Despite not being available on the NHS, laser eye surgery is nevertheless enjoying a rapid growth, with more and more people opting for the treatment in an attempt to discard their spectacles.
The procedure has been around for about 20 years, but it is only in the last couple that patients have realised its value. Whether the reason is because we are becoming more cosmetically conscious is hard to say. However, whatever the reason, it is fast becoming a serious option for those fed up with wearing spectacles.
Certainly cosmetic considerations could be high on the list for many people, given the fact that a number of celebrities such as film stars, Nicole Kidman and Brad Pitt, and TV presenter, Jackie Brambles have all opted to have laser eye surgery.
The cost, however, is not cheap and it can range from £395 to about £2500 per eye, depending on the condition of the eye and what is required.
What is required?
Laser eye surgery works by changing the shape of the cornea, to resolves errors found in the eye. There are a number of methods that can do this, but the most popular is Lasik surgery.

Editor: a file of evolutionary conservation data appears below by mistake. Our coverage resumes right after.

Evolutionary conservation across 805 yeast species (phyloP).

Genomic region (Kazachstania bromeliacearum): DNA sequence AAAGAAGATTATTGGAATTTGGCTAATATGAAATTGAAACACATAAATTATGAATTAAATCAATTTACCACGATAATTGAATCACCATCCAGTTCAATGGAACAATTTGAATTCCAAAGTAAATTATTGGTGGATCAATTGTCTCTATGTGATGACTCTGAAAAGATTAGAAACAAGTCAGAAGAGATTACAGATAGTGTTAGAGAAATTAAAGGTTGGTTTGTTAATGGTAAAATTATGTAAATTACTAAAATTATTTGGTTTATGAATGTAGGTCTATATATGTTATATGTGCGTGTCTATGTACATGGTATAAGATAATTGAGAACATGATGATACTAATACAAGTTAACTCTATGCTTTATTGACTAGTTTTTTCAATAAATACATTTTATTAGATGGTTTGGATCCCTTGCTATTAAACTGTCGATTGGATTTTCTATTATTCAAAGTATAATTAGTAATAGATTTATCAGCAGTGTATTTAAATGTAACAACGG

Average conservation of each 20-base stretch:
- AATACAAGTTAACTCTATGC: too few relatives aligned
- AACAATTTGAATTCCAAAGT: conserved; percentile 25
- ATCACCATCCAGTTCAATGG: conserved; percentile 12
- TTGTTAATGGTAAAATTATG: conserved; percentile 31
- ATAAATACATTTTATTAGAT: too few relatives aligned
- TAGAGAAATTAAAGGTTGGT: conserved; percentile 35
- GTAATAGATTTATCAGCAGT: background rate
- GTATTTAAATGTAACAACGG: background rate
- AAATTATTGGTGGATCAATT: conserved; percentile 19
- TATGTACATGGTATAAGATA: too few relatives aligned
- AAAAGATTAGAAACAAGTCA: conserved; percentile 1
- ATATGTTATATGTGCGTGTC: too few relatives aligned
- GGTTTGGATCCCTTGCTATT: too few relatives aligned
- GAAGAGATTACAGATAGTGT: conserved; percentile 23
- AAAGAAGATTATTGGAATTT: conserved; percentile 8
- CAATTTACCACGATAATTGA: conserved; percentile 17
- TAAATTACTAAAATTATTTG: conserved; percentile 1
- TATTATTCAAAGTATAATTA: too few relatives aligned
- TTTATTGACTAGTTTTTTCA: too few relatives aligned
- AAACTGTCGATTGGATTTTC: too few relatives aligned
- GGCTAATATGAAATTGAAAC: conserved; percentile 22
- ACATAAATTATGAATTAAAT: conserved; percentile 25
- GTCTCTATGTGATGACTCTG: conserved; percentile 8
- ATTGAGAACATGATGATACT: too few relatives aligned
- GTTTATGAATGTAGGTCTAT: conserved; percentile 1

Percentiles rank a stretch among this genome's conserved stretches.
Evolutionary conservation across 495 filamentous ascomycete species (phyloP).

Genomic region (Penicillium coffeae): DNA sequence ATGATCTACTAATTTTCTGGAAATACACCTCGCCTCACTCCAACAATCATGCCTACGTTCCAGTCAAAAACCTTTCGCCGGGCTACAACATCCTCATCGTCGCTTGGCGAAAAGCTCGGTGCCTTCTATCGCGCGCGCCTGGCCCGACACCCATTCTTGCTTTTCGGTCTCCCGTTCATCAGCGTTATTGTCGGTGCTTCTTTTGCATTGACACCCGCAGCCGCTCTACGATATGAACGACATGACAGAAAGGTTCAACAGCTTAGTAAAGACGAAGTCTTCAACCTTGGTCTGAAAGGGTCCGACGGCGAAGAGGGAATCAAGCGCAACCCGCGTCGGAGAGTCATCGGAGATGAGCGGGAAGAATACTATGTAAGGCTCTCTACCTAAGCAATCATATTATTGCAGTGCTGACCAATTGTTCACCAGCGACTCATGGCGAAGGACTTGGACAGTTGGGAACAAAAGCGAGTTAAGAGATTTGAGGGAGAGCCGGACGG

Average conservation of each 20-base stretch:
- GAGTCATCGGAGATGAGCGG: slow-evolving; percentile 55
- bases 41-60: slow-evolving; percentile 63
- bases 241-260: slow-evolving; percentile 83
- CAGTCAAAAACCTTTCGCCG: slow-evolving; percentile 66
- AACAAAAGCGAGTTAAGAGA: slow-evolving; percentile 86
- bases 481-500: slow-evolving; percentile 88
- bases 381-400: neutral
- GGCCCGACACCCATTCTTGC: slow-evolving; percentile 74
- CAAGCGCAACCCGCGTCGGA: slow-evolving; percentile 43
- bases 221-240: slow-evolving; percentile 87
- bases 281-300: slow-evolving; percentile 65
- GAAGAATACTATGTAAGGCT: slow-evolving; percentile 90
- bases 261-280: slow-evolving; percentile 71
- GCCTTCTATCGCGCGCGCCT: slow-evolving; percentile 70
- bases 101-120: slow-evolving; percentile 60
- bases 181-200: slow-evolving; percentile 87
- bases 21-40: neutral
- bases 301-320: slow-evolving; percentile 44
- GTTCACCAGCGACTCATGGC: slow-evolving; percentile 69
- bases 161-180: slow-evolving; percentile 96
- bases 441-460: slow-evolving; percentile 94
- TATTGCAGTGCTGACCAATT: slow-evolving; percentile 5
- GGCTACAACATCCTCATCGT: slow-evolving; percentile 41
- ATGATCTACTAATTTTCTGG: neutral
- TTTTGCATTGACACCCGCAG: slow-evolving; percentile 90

Lasik surgery requires the patient to have their eyes numbed with anaesthetic drops, which is followed by a flap being cut into the surface of the eye, created by a fine laser beam or an automated surgical blade. Microscopic portions of the cornea are then removed in order to reshape it.
While blades and lasers do conjure up ideas of pain, in reality the procedure is painless. Patients, however, do say they experience a mild feeling of pressure.
Both eyes are usually treated at the same time, and experts say the risk of retinal detachment or infection is minimal. The only possible side effect is dry eye, but this is easily treated with drops.
Improved vision is also said to be immediate.
Although there are many adverts on TV nowadays, laser eye practitioners must be provided by licensed doctors. However, they don’t have to be specialist ophthalmologists, although this obviously helps.
So, if you are thinking of having the procedure done it is vital that you ensure the person carrying it out is qualified. Professor Harminder Dua, president of the Royal College of Ophthalmologists told reporters: “It’s all about risk management. If you go somewhere on the high street, the majority will do a good job because it’s an equipment driven procedure. But if it goes wrong, they might not be in a position to handle things.”